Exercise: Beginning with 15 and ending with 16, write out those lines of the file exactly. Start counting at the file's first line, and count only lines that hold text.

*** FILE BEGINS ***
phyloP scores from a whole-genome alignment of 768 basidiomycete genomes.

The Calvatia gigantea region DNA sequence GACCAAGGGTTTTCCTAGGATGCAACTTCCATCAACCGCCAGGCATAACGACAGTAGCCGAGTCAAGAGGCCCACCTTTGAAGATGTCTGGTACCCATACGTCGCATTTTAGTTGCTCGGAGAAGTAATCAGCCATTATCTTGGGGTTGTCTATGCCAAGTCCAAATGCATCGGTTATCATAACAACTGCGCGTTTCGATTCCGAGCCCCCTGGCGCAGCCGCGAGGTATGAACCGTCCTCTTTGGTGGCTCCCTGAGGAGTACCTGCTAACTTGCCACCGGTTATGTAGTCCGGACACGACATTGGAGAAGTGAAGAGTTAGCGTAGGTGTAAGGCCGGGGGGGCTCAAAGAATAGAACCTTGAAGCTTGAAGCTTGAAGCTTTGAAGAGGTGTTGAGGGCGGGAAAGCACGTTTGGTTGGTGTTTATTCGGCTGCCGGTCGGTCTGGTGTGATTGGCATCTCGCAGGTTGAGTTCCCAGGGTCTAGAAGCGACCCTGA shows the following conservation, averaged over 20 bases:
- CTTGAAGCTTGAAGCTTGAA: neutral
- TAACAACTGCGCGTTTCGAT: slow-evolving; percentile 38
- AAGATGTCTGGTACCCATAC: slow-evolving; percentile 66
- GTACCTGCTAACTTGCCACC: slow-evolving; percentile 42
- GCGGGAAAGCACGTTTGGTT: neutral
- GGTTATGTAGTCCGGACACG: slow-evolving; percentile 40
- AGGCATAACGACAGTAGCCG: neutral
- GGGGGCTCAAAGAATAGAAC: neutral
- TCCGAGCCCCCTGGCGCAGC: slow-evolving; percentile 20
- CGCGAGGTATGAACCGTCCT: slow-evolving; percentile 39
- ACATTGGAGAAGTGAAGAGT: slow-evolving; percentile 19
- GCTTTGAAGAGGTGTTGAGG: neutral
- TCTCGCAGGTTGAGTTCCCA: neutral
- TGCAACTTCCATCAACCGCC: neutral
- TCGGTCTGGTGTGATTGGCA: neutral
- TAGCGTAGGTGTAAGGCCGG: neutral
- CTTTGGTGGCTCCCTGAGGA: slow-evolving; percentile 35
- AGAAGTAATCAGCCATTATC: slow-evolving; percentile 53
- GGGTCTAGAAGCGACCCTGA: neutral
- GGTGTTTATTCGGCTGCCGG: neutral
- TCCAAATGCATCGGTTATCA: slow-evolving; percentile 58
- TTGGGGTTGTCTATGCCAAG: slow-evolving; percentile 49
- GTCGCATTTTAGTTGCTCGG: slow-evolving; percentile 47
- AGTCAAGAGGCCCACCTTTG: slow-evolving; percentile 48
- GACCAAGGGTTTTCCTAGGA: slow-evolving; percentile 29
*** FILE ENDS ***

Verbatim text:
- TCTCGCAGGTTGAGTTCCCA: neutral
- TGCAACTTCCATCAACCGCC: neutral